Campus Fair 2007, Saturday June 9, 10 am to 4 pm
By Kate Davis
From recycling garbage to making movies, Arctic animals to international music, there are a host of new and exciting exhibits at this year’s Campus Fair.
At the Campus Infrastructure and Campus Planning booth, the focus is on recycling and the environment. Kids can race each other to fill recycling bins and remove compostables from (simulated, non-toxic) garbage, or design a building project using recycled materials from the University of Calgary.
Visitors can also learn what their footprint on the environment is, and find out how their activities affect the world.
In celebration of a new film studies program that will launch in September, the Faculty of Communication and Culture will help children discover their “inner star.” At this new exhibit, young visitors can watch a superhero movie at the mini movie theatre, eat some free popcorn and then dress up and act out their own superhero fantasies on a live movie set.
At the Faculty of Veterinary Medicine booth, live lung worms found in muskoxen in the Canadian Arctic will be on display, and visitors can run their fingers through muskoxen pelts and have their picture taken with a polar bear (sort of.)
Also new this year, the Centre for International Students and Study Abroad (CISSA) has partnered with the International Centre and International Marketing and Recruitment to present “U of C Around the World.” This exhibit will feature music from many nations, amazing photos from the annual international photo contest, international games and crafts, and displays about the U of C’s projects and partnerships around the world. Drop by and see what the U of C is doing in places like Ecuador, Ghana, Japan and Yemen.
By Kate Davis
In September 2004, a team of students from faculties across campus came together to design and build the University of Calgary’s first-ever solar car for the 2005 North American Solar Car Challenge.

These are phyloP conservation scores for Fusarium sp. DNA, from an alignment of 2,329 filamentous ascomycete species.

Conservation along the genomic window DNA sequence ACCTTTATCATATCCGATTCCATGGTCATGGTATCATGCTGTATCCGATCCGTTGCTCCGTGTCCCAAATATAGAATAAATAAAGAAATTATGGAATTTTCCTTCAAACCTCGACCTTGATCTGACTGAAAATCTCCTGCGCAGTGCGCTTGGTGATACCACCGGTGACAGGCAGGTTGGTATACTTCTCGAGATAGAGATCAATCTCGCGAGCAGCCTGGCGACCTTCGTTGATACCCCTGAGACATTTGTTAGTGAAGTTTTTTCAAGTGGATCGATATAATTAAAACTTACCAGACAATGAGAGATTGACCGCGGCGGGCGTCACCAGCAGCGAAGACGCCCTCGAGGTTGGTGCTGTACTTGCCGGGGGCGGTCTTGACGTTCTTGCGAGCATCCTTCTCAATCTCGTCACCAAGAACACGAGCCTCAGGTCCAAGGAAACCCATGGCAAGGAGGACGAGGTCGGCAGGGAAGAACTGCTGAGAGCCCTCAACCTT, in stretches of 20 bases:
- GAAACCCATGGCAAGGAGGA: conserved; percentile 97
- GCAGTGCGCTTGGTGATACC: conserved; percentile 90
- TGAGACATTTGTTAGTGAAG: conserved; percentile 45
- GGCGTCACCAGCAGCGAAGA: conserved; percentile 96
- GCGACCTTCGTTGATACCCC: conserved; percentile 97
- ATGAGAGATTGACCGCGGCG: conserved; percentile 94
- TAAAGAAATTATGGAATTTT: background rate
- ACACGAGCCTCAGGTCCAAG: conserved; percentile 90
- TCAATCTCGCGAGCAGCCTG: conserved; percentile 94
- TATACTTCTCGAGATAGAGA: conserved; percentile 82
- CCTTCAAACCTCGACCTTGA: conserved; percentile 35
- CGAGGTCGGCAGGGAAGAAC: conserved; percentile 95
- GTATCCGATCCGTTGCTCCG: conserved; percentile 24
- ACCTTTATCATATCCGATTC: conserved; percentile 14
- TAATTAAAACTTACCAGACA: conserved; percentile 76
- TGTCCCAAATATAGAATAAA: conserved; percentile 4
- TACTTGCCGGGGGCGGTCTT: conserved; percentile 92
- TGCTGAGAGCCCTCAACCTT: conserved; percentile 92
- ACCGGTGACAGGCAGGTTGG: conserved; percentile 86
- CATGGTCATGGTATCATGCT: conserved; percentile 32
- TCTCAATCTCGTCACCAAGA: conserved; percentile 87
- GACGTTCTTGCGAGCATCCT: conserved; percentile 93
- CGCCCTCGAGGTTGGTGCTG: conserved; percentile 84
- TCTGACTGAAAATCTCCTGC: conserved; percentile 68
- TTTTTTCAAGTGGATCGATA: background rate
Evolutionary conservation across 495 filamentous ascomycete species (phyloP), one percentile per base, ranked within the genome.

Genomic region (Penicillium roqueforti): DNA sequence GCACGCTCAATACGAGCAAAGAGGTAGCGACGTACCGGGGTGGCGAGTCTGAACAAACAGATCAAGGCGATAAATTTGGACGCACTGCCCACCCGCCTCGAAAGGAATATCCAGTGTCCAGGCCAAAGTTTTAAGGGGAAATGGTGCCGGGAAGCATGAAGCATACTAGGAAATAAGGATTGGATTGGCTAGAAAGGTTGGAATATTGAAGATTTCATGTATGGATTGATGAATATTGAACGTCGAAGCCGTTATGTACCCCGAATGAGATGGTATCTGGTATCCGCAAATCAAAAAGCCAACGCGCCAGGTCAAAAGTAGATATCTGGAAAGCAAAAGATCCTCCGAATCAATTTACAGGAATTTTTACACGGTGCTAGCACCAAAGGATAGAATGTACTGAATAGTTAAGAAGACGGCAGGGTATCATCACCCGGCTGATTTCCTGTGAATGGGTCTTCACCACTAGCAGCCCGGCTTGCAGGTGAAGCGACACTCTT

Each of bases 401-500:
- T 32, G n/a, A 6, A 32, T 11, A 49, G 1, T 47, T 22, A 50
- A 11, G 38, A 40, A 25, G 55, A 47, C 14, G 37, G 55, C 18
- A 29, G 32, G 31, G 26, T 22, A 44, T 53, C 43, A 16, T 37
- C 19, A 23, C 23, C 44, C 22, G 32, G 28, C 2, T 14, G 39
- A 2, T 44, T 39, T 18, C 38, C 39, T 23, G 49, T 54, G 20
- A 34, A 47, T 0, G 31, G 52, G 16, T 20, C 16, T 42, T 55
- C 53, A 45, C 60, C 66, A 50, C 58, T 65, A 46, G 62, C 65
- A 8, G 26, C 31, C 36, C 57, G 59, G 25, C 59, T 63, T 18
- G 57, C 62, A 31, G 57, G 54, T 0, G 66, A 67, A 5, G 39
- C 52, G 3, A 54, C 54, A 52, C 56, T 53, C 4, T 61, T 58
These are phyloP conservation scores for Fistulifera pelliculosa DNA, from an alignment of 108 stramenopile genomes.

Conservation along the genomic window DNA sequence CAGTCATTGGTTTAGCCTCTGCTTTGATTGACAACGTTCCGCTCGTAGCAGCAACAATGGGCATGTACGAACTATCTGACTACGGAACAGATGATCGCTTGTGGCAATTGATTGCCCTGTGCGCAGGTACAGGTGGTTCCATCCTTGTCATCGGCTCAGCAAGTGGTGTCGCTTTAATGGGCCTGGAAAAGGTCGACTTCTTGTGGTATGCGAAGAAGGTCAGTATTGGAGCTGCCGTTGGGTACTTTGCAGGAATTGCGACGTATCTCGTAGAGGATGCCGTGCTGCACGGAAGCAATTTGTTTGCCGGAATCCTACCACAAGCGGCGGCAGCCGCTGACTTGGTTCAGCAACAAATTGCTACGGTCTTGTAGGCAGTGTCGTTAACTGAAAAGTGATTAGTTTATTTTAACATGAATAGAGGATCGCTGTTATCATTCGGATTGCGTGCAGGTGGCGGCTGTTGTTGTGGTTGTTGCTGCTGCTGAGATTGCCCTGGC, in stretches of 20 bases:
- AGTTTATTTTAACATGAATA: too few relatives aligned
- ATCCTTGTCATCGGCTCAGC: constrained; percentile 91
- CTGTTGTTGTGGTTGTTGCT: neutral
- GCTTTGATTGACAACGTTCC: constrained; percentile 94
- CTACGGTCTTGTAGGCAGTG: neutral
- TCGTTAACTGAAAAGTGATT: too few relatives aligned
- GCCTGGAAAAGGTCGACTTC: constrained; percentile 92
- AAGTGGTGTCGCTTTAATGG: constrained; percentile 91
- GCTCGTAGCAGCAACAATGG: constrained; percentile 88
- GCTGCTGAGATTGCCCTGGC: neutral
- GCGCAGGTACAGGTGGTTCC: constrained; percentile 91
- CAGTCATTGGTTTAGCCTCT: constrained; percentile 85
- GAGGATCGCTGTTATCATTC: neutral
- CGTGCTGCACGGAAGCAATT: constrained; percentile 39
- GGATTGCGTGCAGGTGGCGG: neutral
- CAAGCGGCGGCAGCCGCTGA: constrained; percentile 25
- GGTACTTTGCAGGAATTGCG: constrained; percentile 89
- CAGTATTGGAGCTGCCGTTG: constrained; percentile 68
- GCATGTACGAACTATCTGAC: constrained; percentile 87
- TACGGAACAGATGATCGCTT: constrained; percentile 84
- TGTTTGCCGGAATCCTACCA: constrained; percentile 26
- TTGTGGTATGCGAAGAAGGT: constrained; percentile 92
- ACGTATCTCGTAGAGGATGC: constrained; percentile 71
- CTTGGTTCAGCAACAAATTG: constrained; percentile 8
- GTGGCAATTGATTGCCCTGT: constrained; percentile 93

They had less than one year to accomplish what most other universities take at least two years to do: build and test a world-class, solar-powered vehicle that could compete with 27 cars from institutions such as the Massachusetts Institute of Technology, Stanford and Purdue.
U of C was the best rookie team the race had ever seen—outperforming veteran teams, passing safety and scrutineering tests with flying colours and finishing the race, which is considered a major accomplishment in itself. At more than 4,000 kilometres, the North American Solar Car Challenge is the longest solar car race in the world.
Today, the team is on track with the design and construction of a new car for the 2007 Panasonic World Solace Challenge, which races from Darwin to Adelaide, Australia, in October.
With the new car comes new and improved changes. While the driver of the old car had to be almost lying down, the new design will allow the driver to sit more upright. The technology of the car has also been enhanced—rather than using silicon solar cells, this year the car will rely on gallium arsenide solar cells, similar to those typically used on satellites.
The manufacturing of the aeroshell (the outside skin of the car) has also been taken on by the team, instead of contracted out, giving its engineers the opportunity to learn about manufacturing first-hand.
As the team gears up for its next race, members will be out and about on campus and on local roads training drivers.
If you’d like to see the U of C’s new solar car up close, don’t miss its exhibit at Campus Fair on June 9. It will feature last year’s car Soleon, a mini solar-car race track and a wind tunnel that demonstrates solar car aerodynamics.